SF State continues to be among the most successful schools competing in the annual Stanford Center on Longevity Design Challenge, as undergraduate Seira Yasumatsu won third place in this year’s competition.
Yasumatsu was honored April 17 for the portable workbench and rest device she designed for gardeners. Named Grow and Gather, it helps to facilitate community gardening for people of all ages and abilities. It takes the form of a movable cart that incorporates support for walking and sitting, storage for tools and a design that allows gardeners to configure the cart to their own needs.
Yasumatsu created her product in Professor Ricardo Gomes’ Product Design II course. Fellow students Alyana Feliciano and Eva Rodriguez helped with graphics and video for the project.
SF State is the only university this year to have two teams among the challenge’s eight finalists. A team of graduate students — comprised of Jeannie Llewellyn, Crystal Choi, Jason Appler, Cassondra Hegyes and Yutao Lim — was named finalist for Seven Bridges, a platform connecting youth volunteers to seniors. They created their product in Lecturer Jane Rabanal’s Seminar in Design Topics.
The other finalists are from Brunel University in London, National University of Singapore, Indian Institute of Technology Guwahati, National Cheng Kung University in Taiwan, University of Pennsylvania/Washington, Lee University and Virginia Tech.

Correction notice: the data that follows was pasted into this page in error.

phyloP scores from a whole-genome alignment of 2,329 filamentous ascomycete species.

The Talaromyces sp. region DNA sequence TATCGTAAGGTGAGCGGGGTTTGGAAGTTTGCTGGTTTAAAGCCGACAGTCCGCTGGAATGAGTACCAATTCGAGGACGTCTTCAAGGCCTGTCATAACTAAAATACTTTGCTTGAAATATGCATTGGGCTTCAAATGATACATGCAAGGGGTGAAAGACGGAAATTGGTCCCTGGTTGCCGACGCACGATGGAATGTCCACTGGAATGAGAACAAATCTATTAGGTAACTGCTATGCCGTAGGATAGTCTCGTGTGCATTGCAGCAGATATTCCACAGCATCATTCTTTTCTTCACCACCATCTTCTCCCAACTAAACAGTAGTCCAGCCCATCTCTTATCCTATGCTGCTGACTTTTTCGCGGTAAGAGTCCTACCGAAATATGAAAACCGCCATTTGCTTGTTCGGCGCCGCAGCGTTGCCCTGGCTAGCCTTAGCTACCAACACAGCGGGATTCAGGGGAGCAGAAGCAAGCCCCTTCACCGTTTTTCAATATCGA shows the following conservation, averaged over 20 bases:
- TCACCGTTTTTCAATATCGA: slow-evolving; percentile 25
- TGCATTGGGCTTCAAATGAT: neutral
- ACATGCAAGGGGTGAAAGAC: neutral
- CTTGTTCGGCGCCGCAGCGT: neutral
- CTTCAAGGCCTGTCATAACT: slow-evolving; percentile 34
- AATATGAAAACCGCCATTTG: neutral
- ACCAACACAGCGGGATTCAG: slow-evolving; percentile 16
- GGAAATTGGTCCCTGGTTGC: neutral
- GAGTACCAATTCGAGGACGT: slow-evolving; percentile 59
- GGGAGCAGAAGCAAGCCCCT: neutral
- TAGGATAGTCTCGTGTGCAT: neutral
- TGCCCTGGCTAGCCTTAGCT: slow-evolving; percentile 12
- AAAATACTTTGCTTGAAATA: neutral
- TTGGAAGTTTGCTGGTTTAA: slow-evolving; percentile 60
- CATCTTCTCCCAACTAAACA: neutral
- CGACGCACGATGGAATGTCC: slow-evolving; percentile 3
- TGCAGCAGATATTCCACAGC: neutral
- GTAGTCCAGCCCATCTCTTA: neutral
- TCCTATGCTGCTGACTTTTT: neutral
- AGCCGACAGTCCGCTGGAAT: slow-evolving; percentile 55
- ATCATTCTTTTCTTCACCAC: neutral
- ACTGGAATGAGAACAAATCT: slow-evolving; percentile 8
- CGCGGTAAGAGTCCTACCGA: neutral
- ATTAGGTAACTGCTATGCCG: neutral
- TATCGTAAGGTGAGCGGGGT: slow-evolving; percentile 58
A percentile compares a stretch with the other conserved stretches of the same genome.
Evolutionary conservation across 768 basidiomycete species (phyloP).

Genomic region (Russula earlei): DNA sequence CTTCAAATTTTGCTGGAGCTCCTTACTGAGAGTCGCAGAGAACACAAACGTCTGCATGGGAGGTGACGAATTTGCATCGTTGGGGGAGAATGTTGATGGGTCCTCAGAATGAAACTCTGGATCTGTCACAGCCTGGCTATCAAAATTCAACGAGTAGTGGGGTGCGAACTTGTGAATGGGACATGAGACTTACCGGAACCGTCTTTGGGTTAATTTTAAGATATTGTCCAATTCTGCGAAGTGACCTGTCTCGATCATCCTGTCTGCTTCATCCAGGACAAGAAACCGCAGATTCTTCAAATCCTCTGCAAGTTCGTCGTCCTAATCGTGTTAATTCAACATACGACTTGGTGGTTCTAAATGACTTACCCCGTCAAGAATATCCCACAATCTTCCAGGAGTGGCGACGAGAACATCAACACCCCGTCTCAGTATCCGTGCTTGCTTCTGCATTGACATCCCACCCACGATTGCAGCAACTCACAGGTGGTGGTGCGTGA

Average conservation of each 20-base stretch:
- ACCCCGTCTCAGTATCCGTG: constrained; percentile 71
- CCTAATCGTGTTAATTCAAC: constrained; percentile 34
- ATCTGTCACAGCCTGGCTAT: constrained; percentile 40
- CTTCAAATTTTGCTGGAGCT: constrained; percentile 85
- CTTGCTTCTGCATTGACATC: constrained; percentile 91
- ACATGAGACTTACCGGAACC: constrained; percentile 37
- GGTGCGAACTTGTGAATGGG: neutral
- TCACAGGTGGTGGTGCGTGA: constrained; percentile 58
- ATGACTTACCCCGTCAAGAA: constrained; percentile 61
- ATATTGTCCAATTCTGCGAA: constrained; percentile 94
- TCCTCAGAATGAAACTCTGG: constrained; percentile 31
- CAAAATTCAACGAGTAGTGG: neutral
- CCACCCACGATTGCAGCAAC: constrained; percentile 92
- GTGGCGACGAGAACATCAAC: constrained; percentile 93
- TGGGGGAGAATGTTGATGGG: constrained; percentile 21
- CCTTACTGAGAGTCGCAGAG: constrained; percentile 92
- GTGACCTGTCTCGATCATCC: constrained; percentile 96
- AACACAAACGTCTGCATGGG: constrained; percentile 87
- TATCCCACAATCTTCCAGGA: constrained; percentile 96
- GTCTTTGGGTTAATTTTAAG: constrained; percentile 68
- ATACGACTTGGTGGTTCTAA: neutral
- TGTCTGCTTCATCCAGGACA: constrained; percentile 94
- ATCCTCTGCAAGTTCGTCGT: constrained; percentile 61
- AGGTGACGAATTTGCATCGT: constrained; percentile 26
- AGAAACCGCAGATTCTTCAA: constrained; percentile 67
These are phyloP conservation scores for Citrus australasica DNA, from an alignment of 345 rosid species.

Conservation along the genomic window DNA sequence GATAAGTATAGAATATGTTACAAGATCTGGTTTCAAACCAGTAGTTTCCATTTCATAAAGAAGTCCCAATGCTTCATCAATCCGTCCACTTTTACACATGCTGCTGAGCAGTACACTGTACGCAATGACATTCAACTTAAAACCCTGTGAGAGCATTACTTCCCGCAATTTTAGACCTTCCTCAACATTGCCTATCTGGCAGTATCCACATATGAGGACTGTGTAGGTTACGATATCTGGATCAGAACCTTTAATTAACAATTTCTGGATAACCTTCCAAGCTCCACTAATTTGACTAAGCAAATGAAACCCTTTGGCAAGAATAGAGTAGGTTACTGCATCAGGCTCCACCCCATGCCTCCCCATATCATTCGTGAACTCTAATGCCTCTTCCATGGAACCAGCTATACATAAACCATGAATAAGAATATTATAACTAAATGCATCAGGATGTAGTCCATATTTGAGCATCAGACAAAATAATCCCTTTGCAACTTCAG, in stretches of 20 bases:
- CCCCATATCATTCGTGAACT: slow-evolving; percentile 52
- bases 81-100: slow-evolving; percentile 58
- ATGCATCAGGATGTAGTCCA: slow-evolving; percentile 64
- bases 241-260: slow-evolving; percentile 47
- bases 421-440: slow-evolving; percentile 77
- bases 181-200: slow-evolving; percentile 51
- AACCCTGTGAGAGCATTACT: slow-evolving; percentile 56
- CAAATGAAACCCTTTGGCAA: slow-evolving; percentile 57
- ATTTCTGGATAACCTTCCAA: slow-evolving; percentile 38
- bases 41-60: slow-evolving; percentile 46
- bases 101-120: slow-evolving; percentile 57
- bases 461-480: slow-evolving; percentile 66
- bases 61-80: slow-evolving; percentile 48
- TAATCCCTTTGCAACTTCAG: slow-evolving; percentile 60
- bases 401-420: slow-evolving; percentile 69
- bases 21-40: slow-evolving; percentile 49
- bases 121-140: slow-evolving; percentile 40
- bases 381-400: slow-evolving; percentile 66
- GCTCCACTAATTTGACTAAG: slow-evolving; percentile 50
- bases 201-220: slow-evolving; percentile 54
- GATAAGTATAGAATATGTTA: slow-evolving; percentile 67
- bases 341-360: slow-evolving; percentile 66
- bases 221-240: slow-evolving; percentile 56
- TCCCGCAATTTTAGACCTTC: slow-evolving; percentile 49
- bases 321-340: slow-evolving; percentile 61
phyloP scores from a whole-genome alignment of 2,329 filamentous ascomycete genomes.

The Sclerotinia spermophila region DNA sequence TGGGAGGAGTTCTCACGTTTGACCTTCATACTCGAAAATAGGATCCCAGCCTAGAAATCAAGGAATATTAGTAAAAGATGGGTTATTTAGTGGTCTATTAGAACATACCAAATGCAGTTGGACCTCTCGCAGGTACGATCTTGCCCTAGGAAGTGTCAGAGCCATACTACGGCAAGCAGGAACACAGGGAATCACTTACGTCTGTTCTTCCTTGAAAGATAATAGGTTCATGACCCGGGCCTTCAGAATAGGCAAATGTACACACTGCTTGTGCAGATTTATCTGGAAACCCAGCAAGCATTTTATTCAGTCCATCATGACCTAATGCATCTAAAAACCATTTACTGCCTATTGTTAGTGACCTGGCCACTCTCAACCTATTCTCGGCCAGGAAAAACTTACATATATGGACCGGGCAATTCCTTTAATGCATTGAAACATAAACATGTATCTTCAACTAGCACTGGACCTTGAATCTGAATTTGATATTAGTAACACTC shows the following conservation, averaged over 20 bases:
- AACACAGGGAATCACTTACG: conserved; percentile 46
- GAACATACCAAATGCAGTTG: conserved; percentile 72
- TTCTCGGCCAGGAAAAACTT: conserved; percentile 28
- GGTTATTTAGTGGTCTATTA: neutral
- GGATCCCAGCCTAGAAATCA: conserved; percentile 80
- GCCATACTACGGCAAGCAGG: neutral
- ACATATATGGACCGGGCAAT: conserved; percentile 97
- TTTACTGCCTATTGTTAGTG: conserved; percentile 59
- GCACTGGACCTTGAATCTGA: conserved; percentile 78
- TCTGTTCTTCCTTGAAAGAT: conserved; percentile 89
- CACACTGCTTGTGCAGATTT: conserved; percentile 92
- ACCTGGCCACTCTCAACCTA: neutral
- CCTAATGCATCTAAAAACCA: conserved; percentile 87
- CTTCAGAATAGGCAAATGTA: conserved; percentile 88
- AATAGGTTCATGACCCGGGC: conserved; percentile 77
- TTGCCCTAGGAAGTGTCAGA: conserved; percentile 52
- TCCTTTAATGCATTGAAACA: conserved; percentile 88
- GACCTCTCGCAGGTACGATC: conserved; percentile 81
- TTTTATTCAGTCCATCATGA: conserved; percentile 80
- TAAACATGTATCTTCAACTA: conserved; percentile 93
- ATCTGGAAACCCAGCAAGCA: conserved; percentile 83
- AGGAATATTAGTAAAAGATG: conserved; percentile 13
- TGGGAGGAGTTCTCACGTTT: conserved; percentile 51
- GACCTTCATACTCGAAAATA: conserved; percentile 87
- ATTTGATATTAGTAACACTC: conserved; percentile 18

This year’s competition drew 74 teams from 49 universities, representing 18 countries.
Since the Stanford Center on Longevity Design Challenge was founded in 2013, six teams from SF State’s School of Design have been named finalists — more than any other institution worldwide. SF State students Brandon Lopez and Eric Renard won first place in 2016.
“In the School of Design, we are very fortunate to work with students who possess tremendous empathy and creative innovation,” Professor Gomes says.
Stanford Center on Longevity Design Challenge
The Stanford Center on Longevity Design Challenge is a global competition aimed at encouraging students to design products and services to improve the lives of people across all ages.
The challenge is focused on ways to motivate and empower people in their daily lives both inside their homes and in their community. The first place winner receives $10,000 and entrepreneurial mentorship. Each finalist team receives $1,000.
The challenge is made possible by generous sponsorship from a number of companies and foundations, including Halbert Hargrove, Target, Lixil, The Davis Phinney Foundation, Eskaton, and Home Care Assistance.
— Matt Itelson
- Stanford Center on Longevity Design Challenge, 2017 – 18 finalists
- News article: Student Designers Win First Place in Stanford’s International Challenge, April 11, 2016
- School of Design
Photos, from left: Seira Yasumatsu by Sreang Hok, Grow and Gather courtesy of Seira Yasumatsu.